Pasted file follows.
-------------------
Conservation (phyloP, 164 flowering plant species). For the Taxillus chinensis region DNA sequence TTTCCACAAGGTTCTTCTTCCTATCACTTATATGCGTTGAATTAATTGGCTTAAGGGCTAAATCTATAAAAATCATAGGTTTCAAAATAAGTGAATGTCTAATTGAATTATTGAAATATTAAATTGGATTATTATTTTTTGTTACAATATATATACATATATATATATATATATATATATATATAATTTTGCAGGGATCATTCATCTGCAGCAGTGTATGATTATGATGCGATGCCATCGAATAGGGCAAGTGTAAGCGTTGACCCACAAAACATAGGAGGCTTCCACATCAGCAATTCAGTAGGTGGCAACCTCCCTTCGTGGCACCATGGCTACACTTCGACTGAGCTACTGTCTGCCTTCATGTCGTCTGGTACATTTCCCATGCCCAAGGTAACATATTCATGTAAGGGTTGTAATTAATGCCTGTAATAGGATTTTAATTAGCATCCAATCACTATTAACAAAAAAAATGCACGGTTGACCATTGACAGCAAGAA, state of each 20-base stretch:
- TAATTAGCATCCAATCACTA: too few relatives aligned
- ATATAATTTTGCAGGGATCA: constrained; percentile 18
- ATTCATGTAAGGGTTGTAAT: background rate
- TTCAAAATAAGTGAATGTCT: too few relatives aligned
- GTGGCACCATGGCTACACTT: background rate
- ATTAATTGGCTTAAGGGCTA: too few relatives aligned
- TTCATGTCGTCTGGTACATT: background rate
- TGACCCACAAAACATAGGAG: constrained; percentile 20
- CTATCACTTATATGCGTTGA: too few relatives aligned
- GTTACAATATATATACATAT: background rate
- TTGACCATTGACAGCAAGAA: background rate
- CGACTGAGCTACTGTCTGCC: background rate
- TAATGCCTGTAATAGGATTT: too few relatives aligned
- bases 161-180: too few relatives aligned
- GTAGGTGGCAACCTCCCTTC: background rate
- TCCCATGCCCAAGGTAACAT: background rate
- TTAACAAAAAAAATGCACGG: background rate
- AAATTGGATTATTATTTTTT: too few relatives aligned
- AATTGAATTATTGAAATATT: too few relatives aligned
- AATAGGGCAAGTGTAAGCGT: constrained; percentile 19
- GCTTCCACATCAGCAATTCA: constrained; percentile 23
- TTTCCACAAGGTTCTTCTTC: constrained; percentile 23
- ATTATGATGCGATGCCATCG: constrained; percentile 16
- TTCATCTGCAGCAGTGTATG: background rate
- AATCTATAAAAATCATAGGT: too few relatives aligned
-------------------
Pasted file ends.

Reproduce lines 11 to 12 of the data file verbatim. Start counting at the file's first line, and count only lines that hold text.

- GTTACAATATATATACATAT: background rate
- TTGACCATTGACAGCAAGAA: background rate